I want to look at change needed by some of the most important stakeholders in the packaging sector to move from a linear to a circular model. And I will do this for the European market specifically.
Public Policy plays a critical role for the circular economy as a stimulator and enabler. Policy needs to provide robust framework conditions and incentive structures, including for design choices, collection and recycling and the development of secondary material markets.
That does not mean creating a permanent artificial life support for certain sectors. It means putting the right economic instruments, investments and infrastructure for the economy in place, so that resource productivity moves from the fringe to the center of decision making.
Karl Falkenberg, the former General Secretary of DG Environment, rightly said: “The circular economy transformation needs to not only work for the environment; it is critical that it works for the economy too”. In other words – and forgive me for being so blunt – the circular economy cannot be a tree-hugger’s wish list, based on an economic La-La Land.
Local authorities are a key partner to work with packaging collection systems on the collection of post-consumer materials at home and in public spaces. They are also an important link to the consumer and citizen and hence, they also have a prime role of addressing litter, which is probably the most visible sign of this debate for consumers.
Of course, littering and marine pollution are very important issues that we need to tackle urgently. But let me stress that littering is first and foremost a behavioral issue. There needs to be the right infrastructure in place, but only by systematically and jointly addressing behavior and litter practices in the communities will we have a chance to significantly reduce widespread pollution.
Producers, including packaged goods producers like my own company Coca-Cola, need to build the ‘circular design’ and the ‘recovery and recycling’ models into their business strategies. We already have come a long way, but we need to really work out how to use less (and eventually no) virgin material and more recycled or renewable materials. And we have a leading role to play to design recyclability of packaging materials into our products, wherever feasible and economically sensible – and with ‘sensible’ I mean, looking into the future, not the past. In other words, we really need to stretch ourselves.
Producers also have to understand packaging recovery as a strategic opportunity to generate value out of high quality resources. This is probably one of the hardest things to achieve because it’s complex and costly and needs collaboration with many stakeholders. But let’s start by taking the obligation we already have seriously: In the EU, that means all packaging producers need to meet their responsibilities for collection and recycling targets of post-consumer packaging under the obligations of Extended Producer Responsibility. There must not be any ‘freeriding’ of the system by some producers.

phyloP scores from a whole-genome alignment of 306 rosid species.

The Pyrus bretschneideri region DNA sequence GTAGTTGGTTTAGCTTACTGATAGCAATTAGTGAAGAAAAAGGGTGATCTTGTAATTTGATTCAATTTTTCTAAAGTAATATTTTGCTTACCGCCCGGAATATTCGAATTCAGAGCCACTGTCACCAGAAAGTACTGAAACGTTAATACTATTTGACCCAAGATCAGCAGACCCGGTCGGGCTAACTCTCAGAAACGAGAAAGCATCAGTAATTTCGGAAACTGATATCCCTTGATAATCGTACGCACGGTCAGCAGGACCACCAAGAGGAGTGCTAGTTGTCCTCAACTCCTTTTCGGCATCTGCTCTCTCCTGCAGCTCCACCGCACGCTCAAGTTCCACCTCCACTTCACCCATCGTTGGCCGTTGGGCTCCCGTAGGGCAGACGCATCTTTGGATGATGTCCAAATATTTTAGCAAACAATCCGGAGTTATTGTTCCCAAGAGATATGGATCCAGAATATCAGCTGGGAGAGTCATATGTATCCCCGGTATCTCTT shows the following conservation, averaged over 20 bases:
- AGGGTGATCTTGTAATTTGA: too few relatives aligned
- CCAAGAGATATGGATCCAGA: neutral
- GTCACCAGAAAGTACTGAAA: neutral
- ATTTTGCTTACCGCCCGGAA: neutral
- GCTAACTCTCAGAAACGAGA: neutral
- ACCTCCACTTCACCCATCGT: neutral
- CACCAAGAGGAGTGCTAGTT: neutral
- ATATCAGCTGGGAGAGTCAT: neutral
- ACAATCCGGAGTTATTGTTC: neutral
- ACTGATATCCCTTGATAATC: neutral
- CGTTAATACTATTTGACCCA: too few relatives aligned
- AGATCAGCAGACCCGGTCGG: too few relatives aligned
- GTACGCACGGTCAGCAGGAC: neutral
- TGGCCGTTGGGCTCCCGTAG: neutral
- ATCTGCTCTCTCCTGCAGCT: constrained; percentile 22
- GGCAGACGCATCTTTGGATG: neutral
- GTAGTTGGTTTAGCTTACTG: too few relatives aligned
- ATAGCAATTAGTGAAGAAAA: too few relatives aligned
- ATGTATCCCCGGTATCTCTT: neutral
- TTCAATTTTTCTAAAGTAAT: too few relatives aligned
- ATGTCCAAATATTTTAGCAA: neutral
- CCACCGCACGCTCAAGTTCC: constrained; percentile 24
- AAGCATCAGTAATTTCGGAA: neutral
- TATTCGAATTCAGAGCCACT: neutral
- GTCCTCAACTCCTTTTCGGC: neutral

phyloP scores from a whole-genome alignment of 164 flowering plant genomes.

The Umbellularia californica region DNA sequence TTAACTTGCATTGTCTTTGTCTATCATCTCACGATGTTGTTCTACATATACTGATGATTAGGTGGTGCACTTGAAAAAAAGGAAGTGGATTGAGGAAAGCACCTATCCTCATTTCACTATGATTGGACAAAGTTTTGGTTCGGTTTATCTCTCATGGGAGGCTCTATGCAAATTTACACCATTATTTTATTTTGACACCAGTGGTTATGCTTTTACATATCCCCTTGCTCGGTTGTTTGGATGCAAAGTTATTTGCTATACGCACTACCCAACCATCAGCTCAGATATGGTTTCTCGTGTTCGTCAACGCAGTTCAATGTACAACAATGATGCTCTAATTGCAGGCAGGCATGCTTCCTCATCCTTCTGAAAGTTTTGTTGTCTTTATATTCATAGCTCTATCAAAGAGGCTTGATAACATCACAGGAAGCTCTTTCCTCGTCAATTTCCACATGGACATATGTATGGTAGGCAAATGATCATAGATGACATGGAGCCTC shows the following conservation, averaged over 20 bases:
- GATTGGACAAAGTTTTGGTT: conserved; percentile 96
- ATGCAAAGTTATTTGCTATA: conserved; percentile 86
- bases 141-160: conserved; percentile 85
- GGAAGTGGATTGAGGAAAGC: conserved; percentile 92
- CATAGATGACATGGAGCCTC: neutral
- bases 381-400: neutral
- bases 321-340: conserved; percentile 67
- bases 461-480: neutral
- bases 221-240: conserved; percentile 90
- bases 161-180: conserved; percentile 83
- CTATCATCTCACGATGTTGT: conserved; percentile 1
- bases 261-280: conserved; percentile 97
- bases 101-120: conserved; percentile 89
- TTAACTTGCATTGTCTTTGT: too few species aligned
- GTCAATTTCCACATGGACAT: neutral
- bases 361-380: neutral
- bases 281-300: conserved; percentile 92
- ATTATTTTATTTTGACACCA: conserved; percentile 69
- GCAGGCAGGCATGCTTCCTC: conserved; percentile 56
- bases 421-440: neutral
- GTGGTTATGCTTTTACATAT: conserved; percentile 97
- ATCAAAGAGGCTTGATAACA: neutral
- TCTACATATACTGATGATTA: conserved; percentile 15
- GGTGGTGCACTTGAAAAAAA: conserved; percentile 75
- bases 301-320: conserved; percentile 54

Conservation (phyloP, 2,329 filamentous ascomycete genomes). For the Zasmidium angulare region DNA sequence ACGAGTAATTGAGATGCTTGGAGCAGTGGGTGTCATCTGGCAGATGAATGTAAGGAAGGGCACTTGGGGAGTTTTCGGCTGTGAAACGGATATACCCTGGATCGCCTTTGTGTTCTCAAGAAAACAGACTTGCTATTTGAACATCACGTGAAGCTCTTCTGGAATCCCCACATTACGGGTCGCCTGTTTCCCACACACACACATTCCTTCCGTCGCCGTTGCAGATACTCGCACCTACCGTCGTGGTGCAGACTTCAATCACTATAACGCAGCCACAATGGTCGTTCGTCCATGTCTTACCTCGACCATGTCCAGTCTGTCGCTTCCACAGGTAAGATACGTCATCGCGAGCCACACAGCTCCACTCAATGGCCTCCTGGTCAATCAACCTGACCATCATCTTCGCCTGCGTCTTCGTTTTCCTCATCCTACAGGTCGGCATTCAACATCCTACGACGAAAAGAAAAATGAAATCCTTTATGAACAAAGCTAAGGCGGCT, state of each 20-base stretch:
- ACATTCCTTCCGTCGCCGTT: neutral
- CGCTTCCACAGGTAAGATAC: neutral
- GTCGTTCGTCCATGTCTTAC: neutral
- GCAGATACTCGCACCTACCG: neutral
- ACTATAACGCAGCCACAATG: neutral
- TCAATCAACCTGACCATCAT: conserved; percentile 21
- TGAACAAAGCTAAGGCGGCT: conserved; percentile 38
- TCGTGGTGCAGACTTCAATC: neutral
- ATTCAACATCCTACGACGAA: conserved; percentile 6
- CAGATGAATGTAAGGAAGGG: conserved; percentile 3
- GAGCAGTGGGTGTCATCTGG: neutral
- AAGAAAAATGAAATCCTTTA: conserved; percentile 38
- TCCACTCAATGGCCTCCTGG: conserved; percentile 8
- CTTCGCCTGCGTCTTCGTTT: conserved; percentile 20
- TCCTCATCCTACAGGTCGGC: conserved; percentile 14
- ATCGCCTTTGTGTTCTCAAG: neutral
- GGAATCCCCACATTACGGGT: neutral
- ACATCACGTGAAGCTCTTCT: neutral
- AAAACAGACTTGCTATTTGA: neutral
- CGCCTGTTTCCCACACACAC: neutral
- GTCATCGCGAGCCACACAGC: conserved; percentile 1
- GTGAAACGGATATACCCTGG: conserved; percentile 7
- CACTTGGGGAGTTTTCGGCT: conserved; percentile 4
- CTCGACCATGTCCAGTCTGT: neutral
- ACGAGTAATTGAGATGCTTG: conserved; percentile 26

Finally, consumers will have to change the way they behave, too. For packaging to keep its value and be recycled or even upcycled, we need to preserve the quality of the material. That will require more consumers to separate and store packaging materials at home, or face hiking to the bottle bank or the supermarket with their empties on a regular basis. Many sectors – packaging users, retailers, service providers, home appliance producers, building developers - can help to make this transition as seamless and painless as possible.
But I truly believe that over time, the investment, time and care that goes into ‘buying new’ will have to be replicated by the effort we put into disposing of goods. In other words, “getting rid of stuff” will no longer be a two-minute, carefree, quick-goodbye act that we don’t give a second thought about. The reward is that - for the next generation - it will be a normal way of life.
Those then are some of the examples of the changes I believe we will need to make. I am sure there are many more stakeholders that will play a role as we move towards a circular model and we will need ever greater collaboration to make it happen.
This article originally appeared on LinkedIn as part of a four-part blog series from Ulrike Sapiro, Coca-Cola’s director of sustainability for Western Europe. Read the next posts in the series:
More on Journey
- How Honest is bringing its brand of organic bottled herbal tea drinks to Britain
- Leading the way: The innovative ways the soft drinks industry is helping to reduce people’s sugar intake
- Question of the month: Does Coca-Cola GB make caffeine-free drinks?
- Video: Modern pop artist Pakpoom Silaphan reimagines Coca-Cola iconography
- Plan It Day: 24 hours to change the world